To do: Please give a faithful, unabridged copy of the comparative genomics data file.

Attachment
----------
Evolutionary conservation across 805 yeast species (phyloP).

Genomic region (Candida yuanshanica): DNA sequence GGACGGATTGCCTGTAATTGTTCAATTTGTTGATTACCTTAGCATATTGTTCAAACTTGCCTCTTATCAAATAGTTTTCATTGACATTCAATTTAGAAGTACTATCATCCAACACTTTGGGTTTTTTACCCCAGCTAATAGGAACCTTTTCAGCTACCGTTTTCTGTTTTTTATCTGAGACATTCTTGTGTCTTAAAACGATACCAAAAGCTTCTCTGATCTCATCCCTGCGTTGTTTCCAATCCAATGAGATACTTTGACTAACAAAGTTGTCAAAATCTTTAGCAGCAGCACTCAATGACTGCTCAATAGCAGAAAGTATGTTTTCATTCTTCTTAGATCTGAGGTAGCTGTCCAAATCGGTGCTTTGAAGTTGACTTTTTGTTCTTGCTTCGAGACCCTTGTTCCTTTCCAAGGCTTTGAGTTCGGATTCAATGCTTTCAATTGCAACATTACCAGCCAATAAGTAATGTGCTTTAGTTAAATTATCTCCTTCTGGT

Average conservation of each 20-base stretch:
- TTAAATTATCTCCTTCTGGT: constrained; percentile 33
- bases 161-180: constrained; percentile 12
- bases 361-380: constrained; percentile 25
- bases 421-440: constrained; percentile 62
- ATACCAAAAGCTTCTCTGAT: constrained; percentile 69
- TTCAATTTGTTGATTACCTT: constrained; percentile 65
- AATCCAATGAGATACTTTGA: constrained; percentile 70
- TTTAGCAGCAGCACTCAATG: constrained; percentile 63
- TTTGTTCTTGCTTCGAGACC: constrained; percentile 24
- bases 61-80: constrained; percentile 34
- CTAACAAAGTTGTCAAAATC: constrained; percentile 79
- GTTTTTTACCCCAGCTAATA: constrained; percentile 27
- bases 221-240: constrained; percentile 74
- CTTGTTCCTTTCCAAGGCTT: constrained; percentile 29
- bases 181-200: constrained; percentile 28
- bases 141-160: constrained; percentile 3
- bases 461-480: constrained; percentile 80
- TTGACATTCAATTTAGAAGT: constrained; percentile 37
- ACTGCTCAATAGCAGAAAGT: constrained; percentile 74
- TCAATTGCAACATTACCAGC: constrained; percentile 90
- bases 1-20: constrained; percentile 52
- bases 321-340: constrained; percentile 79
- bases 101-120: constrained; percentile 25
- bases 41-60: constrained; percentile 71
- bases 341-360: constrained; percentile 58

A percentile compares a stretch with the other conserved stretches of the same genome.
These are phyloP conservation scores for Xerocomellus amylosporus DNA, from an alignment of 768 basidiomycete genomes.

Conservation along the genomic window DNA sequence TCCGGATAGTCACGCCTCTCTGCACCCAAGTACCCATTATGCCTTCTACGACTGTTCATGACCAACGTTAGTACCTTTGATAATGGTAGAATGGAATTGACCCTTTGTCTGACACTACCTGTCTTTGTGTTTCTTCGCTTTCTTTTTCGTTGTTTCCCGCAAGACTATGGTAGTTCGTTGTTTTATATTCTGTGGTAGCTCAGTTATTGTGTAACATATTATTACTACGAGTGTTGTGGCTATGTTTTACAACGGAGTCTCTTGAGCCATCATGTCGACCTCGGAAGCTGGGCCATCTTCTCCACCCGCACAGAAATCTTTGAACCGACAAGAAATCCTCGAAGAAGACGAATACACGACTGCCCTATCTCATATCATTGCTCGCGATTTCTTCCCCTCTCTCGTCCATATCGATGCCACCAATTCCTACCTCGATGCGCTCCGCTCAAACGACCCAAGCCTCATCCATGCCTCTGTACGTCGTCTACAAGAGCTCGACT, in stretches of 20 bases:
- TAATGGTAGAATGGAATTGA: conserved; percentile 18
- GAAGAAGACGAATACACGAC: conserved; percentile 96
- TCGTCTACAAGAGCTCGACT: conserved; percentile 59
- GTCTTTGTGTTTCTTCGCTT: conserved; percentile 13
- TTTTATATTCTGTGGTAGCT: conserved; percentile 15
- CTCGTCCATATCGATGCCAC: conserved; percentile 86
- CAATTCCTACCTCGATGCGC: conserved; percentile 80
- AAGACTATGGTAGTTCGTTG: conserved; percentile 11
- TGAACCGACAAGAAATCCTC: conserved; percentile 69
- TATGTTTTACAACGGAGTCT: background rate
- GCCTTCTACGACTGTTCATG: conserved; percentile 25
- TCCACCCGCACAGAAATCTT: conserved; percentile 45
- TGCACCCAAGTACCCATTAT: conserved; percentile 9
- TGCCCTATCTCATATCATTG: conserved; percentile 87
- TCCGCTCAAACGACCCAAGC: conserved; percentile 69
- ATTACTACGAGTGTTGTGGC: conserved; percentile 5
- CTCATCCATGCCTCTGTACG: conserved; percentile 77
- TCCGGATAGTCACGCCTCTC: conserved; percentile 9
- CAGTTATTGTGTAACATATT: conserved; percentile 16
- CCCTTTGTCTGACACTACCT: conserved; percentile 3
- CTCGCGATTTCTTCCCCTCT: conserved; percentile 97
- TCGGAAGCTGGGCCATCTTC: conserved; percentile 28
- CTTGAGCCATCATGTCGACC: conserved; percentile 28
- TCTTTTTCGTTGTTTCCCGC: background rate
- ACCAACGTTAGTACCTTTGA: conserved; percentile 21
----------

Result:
Evolutionary conservation across 805 yeast species (phyloP).

Genomic region (Candida yuanshanica): DNA sequence GGACGGATTGCCTGTAATTGTTCAATTTGTTGATTACCTTAGCATATTGTTCAAACTTGCCTCTTATCAAATAGTTTTCATTGACATTCAATTTAGAAGTACTATCATCCAACACTTTGGGTTTTTTACCCCAGCTAATAGGAACCTTTTCAGCTACCGTTTTCTGTTTTTTATCTGAGACATTCTTGTGTCTTAAAACGATACCAAAAGCTTCTCTGATCTCATCCCTGCGTTGTTTCCAATCCAATGAGATACTTTGACTAACAAAGTTGTCAAAATCTTTAGCAGCAGCACTCAATGACTGCTCAATAGCAGAAAGTATGTTTTCATTCTTCTTAGATCTGAGGTAGCTGTCCAAATCGGTGCTTTGAAGTTGACTTTTTGTTCTTGCTTCGAGACCCTTGTTCCTTTCCAAGGCTTTGAGTTCGGATTCAATGCTTTCAATTGCAACATTACCAGCCAATAAGTAATGTGCTTTAGTTAAATTATCTCCTTCTGGT

Average conservation of each 20-base stretch:
- TTAAATTATCTCCTTCTGGT: constrained; percentile 33
- bases 161-180: constrained; percentile 12
- bases 361-380: constrained; percentile 25
- bases 421-440: constrained; percentile 62
- ATACCAAAAGCTTCTCTGAT: constrained; percentile 69
- TTCAATTTGTTGATTACCTT: constrained; percentile 65
- AATCCAATGAGATACTTTGA: constrained; percentile 70
- TTTAGCAGCAGCACTCAATG: constrained; percentile 63
- TTTGTTCTTGCTTCGAGACC: constrained; percentile 24
- bases 61-80: constrained; percentile 34
- CTAACAAAGTTGTCAAAATC: constrained; percentile 79
- GTTTTTTACCCCAGCTAATA: constrained; percentile 27
- bases 221-240: constrained; percentile 74
- CTTGTTCCTTTCCAAGGCTT: constrained; percentile 29
- bases 181-200: constrained; percentile 28
- bases 141-160: constrained; percentile 3
- bases 461-480: constrained; percentile 80
- TTGACATTCAATTTAGAAGT: constrained; percentile 37
- ACTGCTCAATAGCAGAAAGT: constrained; percentile 74
- TCAATTGCAACATTACCAGC: constrained; percentile 90
- bases 1-20: constrained; percentile 52
- bases 321-340: constrained; percentile 79
- bases 101-120: constrained; percentile 25
- bases 41-60: constrained; percentile 71
- bases 341-360: constrained; percentile 58

A percentile compares a stretch with the other conserved stretches of the same genome.
These are phyloP conservation scores for Xerocomellus amylosporus DNA, from an alignment of 768 basidiomycete genomes.

Conservation along the genomic window DNA sequence TCCGGATAGTCACGCCTCTCTGCACCCAAGTACCCATTATGCCTTCTACGACTGTTCATGACCAACGTTAGTACCTTTGATAATGGTAGAATGGAATTGACCCTTTGTCTGACACTACCTGTCTTTGTGTTTCTTCGCTTTCTTTTTCGTTGTTTCCCGCAAGACTATGGTAGTTCGTTGTTTTATATTCTGTGGTAGCTCAGTTATTGTGTAACATATTATTACTACGAGTGTTGTGGCTATGTTTTACAACGGAGTCTCTTGAGCCATCATGTCGACCTCGGAAGCTGGGCCATCTTCTCCACCCGCACAGAAATCTTTGAACCGACAAGAAATCCTCGAAGAAGACGAATACACGACTGCCCTATCTCATATCATTGCTCGCGATTTCTTCCCCTCTCTCGTCCATATCGATGCCACCAATTCCTACCTCGATGCGCTCCGCTCAAACGACCCAAGCCTCATCCATGCCTCTGTACGTCGTCTACAAGAGCTCGACT, in stretches of 20 bases:
- TAATGGTAGAATGGAATTGA: conserved; percentile 18
- GAAGAAGACGAATACACGAC: conserved; percentile 96
- TCGTCTACAAGAGCTCGACT: conserved; percentile 59
- GTCTTTGTGTTTCTTCGCTT: conserved; percentile 13
- TTTTATATTCTGTGGTAGCT: conserved; percentile 15
- CTCGTCCATATCGATGCCAC: conserved; percentile 86
- CAATTCCTACCTCGATGCGC: conserved; percentile 80
- AAGACTATGGTAGTTCGTTG: conserved; percentile 11
- TGAACCGACAAGAAATCCTC: conserved; percentile 69
- TATGTTTTACAACGGAGTCT: background rate
- GCCTTCTACGACTGTTCATG: conserved; percentile 25
- TCCACCCGCACAGAAATCTT: conserved; percentile 45
- TGCACCCAAGTACCCATTAT: conserved; percentile 9
- TGCCCTATCTCATATCATTG: conserved; percentile 87
- TCCGCTCAAACGACCCAAGC: conserved; percentile 69
- ATTACTACGAGTGTTGTGGC: conserved; percentile 5
- CTCATCCATGCCTCTGTACG: conserved; percentile 77
- TCCGGATAGTCACGCCTCTC: conserved; percentile 9
- CAGTTATTGTGTAACATATT: conserved; percentile 16
- CCCTTTGTCTGACACTACCT: conserved; percentile 3
- CTCGCGATTTCTTCCCCTCT: conserved; percentile 97
- TCGGAAGCTGGGCCATCTTC: conserved; percentile 28
- CTTGAGCCATCATGTCGACC: conserved; percentile 28
- TCTTTTTCGTTGTTTCCCGC: background rate
- ACCAACGTTAGTACCTTTGA: conserved; percentile 21